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laborious

[luh-bawr-ee-uh s, -bohr-] /ləˈbɔr i əs, -ˈboʊr-/
adjective
1.
requiring much work, exertion, or perseverance:
a laborious undertaking.
2.
characterized by or requiring extreme care and much attention to detail:
laborious research.
3.
characterized by or exhibiting excessive effort, dullness, and lack of spontaneity; labored:
a strained, laborious plot.
4.
given to or diligent in work:
a careful, laborious craftsman.
Origin of laborious
1350-1400
First recorded in 1350-1400; Middle English word from Latin word labōriōsus. See labor, -ious
Related forms
laboriously, adverb
laboriousness, noun
quasi-laborious, adjective
quasi-laboriously, adverb
superlaborious, adjective
superlaboriously, adverb
superlaboriousness, noun
unlaborious, adjective
unlaboriously, adverb
unlaboriousness, noun
Synonyms
1. toilsome, arduous, onerous, burdensome, difficult, hard, tiresome, wearisome, fatiguing. 4. hardworking, industrious, assiduous, sedulous, painstaking.
Dictionary.com Unabridged
Based on the Random House Dictionary, © Random House, Inc. 2017.
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Examples from the Web for laboriously
Contemporary Examples
Historical Examples
  • The parson had seated himself by the stove, and was laboriously removing his arctics.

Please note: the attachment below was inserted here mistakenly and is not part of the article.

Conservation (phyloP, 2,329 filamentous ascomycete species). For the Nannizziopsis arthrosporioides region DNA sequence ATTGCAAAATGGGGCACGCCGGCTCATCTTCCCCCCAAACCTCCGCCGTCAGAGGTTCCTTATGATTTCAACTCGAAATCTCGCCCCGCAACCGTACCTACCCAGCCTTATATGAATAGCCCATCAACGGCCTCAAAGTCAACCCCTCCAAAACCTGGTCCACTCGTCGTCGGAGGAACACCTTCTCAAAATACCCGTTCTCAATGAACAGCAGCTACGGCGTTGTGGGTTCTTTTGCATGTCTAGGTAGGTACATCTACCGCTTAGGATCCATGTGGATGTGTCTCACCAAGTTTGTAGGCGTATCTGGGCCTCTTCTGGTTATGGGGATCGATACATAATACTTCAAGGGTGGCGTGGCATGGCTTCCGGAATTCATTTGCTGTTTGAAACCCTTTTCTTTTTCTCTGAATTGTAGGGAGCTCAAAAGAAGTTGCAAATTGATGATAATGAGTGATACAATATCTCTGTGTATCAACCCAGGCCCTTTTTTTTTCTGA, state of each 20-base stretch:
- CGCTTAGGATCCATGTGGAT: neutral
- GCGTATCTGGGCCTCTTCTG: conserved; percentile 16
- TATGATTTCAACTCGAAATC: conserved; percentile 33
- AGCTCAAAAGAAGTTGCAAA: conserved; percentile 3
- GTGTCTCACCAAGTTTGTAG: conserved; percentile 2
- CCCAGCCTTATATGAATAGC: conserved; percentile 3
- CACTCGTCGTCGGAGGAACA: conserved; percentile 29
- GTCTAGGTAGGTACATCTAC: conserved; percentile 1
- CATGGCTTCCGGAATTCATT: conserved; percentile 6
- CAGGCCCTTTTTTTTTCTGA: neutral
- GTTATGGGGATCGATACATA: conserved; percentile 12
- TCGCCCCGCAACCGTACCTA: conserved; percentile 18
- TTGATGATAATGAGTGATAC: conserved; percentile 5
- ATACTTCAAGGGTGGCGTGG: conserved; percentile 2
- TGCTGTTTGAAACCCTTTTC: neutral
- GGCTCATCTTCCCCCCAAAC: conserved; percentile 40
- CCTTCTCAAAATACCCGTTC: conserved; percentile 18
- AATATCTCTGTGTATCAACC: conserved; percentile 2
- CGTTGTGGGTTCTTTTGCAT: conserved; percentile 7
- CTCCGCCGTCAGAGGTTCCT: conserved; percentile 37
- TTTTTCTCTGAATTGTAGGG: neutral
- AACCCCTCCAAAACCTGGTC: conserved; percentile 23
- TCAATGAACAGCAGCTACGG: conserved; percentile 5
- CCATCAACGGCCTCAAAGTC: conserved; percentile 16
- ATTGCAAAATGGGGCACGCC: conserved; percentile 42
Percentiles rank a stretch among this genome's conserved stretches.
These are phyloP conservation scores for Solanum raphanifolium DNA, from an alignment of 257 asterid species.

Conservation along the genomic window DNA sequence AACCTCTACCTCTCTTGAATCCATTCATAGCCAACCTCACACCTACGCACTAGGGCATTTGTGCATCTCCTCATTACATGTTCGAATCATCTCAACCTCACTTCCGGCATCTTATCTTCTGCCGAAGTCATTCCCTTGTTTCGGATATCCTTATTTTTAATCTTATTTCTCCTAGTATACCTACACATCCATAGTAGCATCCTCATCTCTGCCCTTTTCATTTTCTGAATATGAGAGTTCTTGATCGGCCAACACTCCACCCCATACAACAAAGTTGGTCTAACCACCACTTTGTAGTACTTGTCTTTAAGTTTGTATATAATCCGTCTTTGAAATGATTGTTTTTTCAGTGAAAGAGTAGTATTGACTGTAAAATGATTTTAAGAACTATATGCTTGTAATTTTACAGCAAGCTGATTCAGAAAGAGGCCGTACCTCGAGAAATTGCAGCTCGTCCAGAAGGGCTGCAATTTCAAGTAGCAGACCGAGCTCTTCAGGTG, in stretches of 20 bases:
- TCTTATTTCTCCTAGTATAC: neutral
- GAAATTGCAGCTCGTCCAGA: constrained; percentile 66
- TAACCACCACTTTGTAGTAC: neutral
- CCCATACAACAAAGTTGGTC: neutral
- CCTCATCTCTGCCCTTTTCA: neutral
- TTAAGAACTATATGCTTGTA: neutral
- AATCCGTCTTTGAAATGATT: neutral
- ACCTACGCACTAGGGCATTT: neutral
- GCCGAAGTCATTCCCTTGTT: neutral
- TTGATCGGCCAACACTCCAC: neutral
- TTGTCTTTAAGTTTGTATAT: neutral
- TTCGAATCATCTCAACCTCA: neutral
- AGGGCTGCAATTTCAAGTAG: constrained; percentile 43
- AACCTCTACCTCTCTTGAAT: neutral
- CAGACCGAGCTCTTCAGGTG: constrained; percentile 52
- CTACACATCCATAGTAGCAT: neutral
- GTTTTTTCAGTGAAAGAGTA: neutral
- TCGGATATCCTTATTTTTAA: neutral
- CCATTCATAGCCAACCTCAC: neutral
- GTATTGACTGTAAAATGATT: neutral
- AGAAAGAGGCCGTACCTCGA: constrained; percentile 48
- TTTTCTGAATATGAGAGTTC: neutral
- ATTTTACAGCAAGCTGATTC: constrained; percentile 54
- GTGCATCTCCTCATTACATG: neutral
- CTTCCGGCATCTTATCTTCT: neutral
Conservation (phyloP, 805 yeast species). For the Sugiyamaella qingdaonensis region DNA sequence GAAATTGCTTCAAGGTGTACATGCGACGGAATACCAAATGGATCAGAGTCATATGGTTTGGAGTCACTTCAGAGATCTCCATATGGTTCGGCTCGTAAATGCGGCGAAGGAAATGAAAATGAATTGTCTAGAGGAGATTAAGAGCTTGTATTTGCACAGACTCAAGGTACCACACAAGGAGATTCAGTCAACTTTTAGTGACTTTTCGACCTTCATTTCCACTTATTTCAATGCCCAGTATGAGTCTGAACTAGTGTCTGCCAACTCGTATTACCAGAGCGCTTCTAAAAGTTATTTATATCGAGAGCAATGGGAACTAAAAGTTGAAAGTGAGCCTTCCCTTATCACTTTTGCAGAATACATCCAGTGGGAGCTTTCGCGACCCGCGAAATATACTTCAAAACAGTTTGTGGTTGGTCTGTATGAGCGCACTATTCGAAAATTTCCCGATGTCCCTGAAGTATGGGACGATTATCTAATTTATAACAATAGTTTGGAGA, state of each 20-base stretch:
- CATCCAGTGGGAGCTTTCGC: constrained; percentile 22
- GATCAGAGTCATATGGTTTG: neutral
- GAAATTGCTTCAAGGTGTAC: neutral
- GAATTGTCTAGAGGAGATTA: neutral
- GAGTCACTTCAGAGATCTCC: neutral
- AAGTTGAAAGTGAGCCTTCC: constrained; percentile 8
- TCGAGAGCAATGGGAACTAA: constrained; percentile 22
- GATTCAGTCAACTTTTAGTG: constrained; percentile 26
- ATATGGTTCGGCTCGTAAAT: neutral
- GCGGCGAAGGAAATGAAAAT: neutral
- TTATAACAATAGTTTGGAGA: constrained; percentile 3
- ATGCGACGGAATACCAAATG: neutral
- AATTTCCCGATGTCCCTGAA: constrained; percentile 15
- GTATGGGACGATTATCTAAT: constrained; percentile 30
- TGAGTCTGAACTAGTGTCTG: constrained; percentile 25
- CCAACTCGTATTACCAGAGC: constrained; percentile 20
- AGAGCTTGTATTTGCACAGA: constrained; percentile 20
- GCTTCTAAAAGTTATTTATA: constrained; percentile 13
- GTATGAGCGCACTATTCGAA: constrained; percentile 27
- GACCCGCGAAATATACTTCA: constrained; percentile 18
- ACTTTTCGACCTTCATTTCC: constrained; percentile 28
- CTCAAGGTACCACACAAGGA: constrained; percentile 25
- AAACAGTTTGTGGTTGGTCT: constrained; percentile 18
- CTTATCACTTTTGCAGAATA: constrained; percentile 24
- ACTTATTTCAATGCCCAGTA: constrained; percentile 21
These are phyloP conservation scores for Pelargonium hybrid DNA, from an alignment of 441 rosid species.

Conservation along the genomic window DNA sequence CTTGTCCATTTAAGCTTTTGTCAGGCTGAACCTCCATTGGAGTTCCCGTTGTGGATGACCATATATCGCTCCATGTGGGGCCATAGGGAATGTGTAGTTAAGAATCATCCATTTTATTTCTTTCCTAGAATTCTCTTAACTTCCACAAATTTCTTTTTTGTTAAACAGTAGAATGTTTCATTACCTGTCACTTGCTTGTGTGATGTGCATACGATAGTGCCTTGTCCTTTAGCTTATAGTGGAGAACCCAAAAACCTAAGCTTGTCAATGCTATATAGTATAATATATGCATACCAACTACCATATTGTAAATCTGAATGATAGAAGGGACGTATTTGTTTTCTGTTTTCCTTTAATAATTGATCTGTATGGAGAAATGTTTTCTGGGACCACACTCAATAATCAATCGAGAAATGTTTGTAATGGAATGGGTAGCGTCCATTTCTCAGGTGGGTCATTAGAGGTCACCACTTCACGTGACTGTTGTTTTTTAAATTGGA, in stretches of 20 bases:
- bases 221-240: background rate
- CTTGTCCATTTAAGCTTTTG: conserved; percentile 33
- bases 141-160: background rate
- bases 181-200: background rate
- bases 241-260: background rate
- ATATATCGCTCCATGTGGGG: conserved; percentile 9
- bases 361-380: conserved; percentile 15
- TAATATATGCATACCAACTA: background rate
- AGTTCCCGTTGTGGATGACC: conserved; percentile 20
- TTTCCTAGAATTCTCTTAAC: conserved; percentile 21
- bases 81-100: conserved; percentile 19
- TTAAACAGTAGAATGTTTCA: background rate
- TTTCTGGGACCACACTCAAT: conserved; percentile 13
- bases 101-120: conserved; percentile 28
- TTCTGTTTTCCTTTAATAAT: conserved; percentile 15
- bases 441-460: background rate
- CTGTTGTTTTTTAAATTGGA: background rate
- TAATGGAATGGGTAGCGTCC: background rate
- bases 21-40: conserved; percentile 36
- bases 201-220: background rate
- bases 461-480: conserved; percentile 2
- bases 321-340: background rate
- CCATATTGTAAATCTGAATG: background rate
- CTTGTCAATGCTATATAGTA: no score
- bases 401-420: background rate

Tiverton Tales Alice Brown
  • He measured these round his waist, and then began to stitch them together, slowly and laboriously.

    Henry Dunbar M. E. Braddon
  • He laboriously made out a document, which Banker as laboriously signed.

    Louisiana Lou William West Winter
  • He found the ladder and laboriously dragged it beneath the window.

    Thankful's Inheritance Joseph C. Lincoln
  • His dress has been laboriously genteel, but is torn and soiled.

    Dr. Sevier George W. Cable
  • Nor was he enamoured of any reputation, the essentials of which he had not laboriously achieved.

    Agesilaus Xenophon
  • They have not to spell out temperaments slowly and laboriously.

    One Of Them Charles James Lever
  • "Tell us," said Phyllis laboriously, "about diploma——" and there it stuck.

British Dictionary definitions for laboriously

laborious

/ləˈbɔːrɪəs/
adjective
1.
involving great exertion or long effort
2.
given to working hard
3.
(of literary style, etc) not fluent
Derived Forms
laboriously, adverb
laboriousness, noun
Collins English Dictionary - Complete & Unabridged 2012 Digital Edition
© William Collins Sons & Co. Ltd. 1979, 1986 © HarperCollins
Publishers 1998, 2000, 2003, 2005, 2006, 2007, 2009, 2012
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Word Origin and History for laboriously
adv.

early 15c., "with difficulty, laboriously, slowly," from laborious + -ly (2). Meaning "earnestly, strongly" is from c.1500.

laborious

adj.

late 14c., "hard-working, industrious," from Old French laborios "arduous, wearisome; hard-working" (12c., Modern French laborieux), from Latin laboriosus "toilsome, wearisome, troublesome," from labor (see labor (n.)). Meaning "costing much labor, burdensome" is from early 15c.; meaning "resulting from hard work" is mid-15c. Related: Laboriousness.

Online Etymology Dictionary, © 2010 Douglas Harper
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